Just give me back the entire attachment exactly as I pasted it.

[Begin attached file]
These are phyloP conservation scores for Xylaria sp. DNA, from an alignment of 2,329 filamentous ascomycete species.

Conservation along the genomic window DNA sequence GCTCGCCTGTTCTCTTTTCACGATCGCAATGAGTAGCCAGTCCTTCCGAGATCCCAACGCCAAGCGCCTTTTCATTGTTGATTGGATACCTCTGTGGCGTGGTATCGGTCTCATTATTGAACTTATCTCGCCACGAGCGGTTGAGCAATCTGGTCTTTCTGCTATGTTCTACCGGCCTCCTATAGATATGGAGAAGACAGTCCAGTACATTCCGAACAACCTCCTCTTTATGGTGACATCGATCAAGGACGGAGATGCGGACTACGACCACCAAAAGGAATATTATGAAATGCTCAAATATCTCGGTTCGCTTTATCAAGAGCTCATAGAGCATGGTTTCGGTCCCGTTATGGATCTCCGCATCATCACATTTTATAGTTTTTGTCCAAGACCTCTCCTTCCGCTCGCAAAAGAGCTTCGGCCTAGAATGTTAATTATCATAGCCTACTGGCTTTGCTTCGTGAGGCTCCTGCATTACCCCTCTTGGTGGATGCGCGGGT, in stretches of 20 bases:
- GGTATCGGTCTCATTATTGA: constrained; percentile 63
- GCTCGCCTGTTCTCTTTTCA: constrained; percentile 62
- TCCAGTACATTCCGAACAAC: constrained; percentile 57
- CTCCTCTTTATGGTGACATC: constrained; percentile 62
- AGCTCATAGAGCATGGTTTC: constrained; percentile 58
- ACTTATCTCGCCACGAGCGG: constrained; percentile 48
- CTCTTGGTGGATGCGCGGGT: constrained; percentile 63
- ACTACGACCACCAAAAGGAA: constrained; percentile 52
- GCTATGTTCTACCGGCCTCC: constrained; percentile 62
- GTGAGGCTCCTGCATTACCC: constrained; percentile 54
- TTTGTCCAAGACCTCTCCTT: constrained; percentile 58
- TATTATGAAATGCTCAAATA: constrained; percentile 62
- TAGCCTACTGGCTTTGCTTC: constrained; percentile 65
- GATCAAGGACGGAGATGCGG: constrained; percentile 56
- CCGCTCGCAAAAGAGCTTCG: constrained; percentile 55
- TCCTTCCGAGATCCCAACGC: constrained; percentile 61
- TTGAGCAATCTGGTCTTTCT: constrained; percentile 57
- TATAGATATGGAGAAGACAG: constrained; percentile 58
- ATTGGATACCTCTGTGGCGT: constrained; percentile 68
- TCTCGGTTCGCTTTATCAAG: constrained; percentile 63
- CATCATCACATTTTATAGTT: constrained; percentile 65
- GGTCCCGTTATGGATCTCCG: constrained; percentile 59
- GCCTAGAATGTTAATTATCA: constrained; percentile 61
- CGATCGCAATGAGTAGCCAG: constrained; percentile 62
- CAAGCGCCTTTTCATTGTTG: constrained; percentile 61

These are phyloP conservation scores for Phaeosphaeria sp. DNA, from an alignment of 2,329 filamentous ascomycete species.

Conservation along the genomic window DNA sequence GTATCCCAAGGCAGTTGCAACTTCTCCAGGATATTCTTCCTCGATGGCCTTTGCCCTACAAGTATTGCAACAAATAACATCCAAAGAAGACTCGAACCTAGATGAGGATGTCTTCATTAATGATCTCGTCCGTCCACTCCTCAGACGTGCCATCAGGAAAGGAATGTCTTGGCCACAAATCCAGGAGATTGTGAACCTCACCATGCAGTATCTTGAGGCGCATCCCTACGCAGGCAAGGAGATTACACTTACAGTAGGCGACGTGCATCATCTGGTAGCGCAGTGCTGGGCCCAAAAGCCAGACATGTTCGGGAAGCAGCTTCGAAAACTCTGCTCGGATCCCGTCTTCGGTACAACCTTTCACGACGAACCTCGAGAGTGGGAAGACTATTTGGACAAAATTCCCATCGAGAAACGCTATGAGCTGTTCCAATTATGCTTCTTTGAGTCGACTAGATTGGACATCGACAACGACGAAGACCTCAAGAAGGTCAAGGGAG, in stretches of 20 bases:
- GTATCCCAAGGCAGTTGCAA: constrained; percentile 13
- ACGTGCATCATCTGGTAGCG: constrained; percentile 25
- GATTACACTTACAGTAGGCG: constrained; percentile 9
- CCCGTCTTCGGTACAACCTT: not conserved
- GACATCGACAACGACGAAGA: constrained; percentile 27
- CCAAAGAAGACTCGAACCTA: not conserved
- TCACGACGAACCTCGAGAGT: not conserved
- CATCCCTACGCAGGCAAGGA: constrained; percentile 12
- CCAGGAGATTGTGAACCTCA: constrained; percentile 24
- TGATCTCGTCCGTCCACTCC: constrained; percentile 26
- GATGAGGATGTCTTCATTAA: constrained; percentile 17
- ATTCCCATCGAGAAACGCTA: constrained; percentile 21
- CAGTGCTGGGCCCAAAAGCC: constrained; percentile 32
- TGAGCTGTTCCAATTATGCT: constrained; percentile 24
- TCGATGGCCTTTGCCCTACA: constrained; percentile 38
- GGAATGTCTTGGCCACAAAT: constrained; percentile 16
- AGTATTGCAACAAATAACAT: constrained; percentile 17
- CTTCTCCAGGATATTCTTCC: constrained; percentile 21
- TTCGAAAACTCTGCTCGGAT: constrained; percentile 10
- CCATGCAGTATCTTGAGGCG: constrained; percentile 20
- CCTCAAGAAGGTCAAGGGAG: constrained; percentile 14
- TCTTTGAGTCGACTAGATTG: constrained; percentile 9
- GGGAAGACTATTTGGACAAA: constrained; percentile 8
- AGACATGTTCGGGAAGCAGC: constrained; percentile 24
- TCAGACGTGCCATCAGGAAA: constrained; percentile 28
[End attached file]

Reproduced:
These are phyloP conservation scores for Xylaria sp. DNA, from an alignment of 2,329 filamentous ascomycete species.

Conservation along the genomic window DNA sequence GCTCGCCTGTTCTCTTTTCACGATCGCAATGAGTAGCCAGTCCTTCCGAGATCCCAACGCCAAGCGCCTTTTCATTGTTGATTGGATACCTCTGTGGCGTGGTATCGGTCTCATTATTGAACTTATCTCGCCACGAGCGGTTGAGCAATCTGGTCTTTCTGCTATGTTCTACCGGCCTCCTATAGATATGGAGAAGACAGTCCAGTACATTCCGAACAACCTCCTCTTTATGGTGACATCGATCAAGGACGGAGATGCGGACTACGACCACCAAAAGGAATATTATGAAATGCTCAAATATCTCGGTTCGCTTTATCAAGAGCTCATAGAGCATGGTTTCGGTCCCGTTATGGATCTCCGCATCATCACATTTTATAGTTTTTGTCCAAGACCTCTCCTTCCGCTCGCAAAAGAGCTTCGGCCTAGAATGTTAATTATCATAGCCTACTGGCTTTGCTTCGTGAGGCTCCTGCATTACCCCTCTTGGTGGATGCGCGGGT, in stretches of 20 bases:
- GGTATCGGTCTCATTATTGA: constrained; percentile 63
- GCTCGCCTGTTCTCTTTTCA: constrained; percentile 62
- TCCAGTACATTCCGAACAAC: constrained; percentile 57
- CTCCTCTTTATGGTGACATC: constrained; percentile 62
- AGCTCATAGAGCATGGTTTC: constrained; percentile 58
- ACTTATCTCGCCACGAGCGG: constrained; percentile 48
- CTCTTGGTGGATGCGCGGGT: constrained; percentile 63
- ACTACGACCACCAAAAGGAA: constrained; percentile 52
- GCTATGTTCTACCGGCCTCC: constrained; percentile 62
- GTGAGGCTCCTGCATTACCC: constrained; percentile 54
- TTTGTCCAAGACCTCTCCTT: constrained; percentile 58
- TATTATGAAATGCTCAAATA: constrained; percentile 62
- TAGCCTACTGGCTTTGCTTC: constrained; percentile 65
- GATCAAGGACGGAGATGCGG: constrained; percentile 56
- CCGCTCGCAAAAGAGCTTCG: constrained; percentile 55
- TCCTTCCGAGATCCCAACGC: constrained; percentile 61
- TTGAGCAATCTGGTCTTTCT: constrained; percentile 57
- TATAGATATGGAGAAGACAG: constrained; percentile 58
- ATTGGATACCTCTGTGGCGT: constrained; percentile 68
- TCTCGGTTCGCTTTATCAAG: constrained; percentile 63
- CATCATCACATTTTATAGTT: constrained; percentile 65
- GGTCCCGTTATGGATCTCCG: constrained; percentile 59
- GCCTAGAATGTTAATTATCA: constrained; percentile 61
- CGATCGCAATGAGTAGCCAG: constrained; percentile 62
- CAAGCGCCTTTTCATTGTTG: constrained; percentile 61

These are phyloP conservation scores for Phaeosphaeria sp. DNA, from an alignment of 2,329 filamentous ascomycete species.

Conservation along the genomic window DNA sequence GTATCCCAAGGCAGTTGCAACTTCTCCAGGATATTCTTCCTCGATGGCCTTTGCCCTACAAGTATTGCAACAAATAACATCCAAAGAAGACTCGAACCTAGATGAGGATGTCTTCATTAATGATCTCGTCCGTCCACTCCTCAGACGTGCCATCAGGAAAGGAATGTCTTGGCCACAAATCCAGGAGATTGTGAACCTCACCATGCAGTATCTTGAGGCGCATCCCTACGCAGGCAAGGAGATTACACTTACAGTAGGCGACGTGCATCATCTGGTAGCGCAGTGCTGGGCCCAAAAGCCAGACATGTTCGGGAAGCAGCTTCGAAAACTCTGCTCGGATCCCGTCTTCGGTACAACCTTTCACGACGAACCTCGAGAGTGGGAAGACTATTTGGACAAAATTCCCATCGAGAAACGCTATGAGCTGTTCCAATTATGCTTCTTTGAGTCGACTAGATTGGACATCGACAACGACGAAGACCTCAAGAAGGTCAAGGGAG, in stretches of 20 bases:
- GTATCCCAAGGCAGTTGCAA: constrained; percentile 13
- ACGTGCATCATCTGGTAGCG: constrained; percentile 25
- GATTACACTTACAGTAGGCG: constrained; percentile 9
- CCCGTCTTCGGTACAACCTT: not conserved
- GACATCGACAACGACGAAGA: constrained; percentile 27
- CCAAAGAAGACTCGAACCTA: not conserved
- TCACGACGAACCTCGAGAGT: not conserved
- CATCCCTACGCAGGCAAGGA: constrained; percentile 12
- CCAGGAGATTGTGAACCTCA: constrained; percentile 24
- TGATCTCGTCCGTCCACTCC: constrained; percentile 26
- GATGAGGATGTCTTCATTAA: constrained; percentile 17
- ATTCCCATCGAGAAACGCTA: constrained; percentile 21
- CAGTGCTGGGCCCAAAAGCC: constrained; percentile 32
- TGAGCTGTTCCAATTATGCT: constrained; percentile 24
- TCGATGGCCTTTGCCCTACA: constrained; percentile 38
- GGAATGTCTTGGCCACAAAT: constrained; percentile 16
- AGTATTGCAACAAATAACAT: constrained; percentile 17
- CTTCTCCAGGATATTCTTCC: constrained; percentile 21
- TTCGAAAACTCTGCTCGGAT: constrained; percentile 10
- CCATGCAGTATCTTGAGGCG: constrained; percentile 20
- CCTCAAGAAGGTCAAGGGAG: constrained; percentile 14
- TCTTTGAGTCGACTAGATTG: constrained; percentile 9
- GGGAAGACTATTTGGACAAA: constrained; percentile 8
- AGACATGTTCGGGAAGCAGC: constrained; percentile 24
- TCAGACGTGCCATCAGGAAA: constrained; percentile 28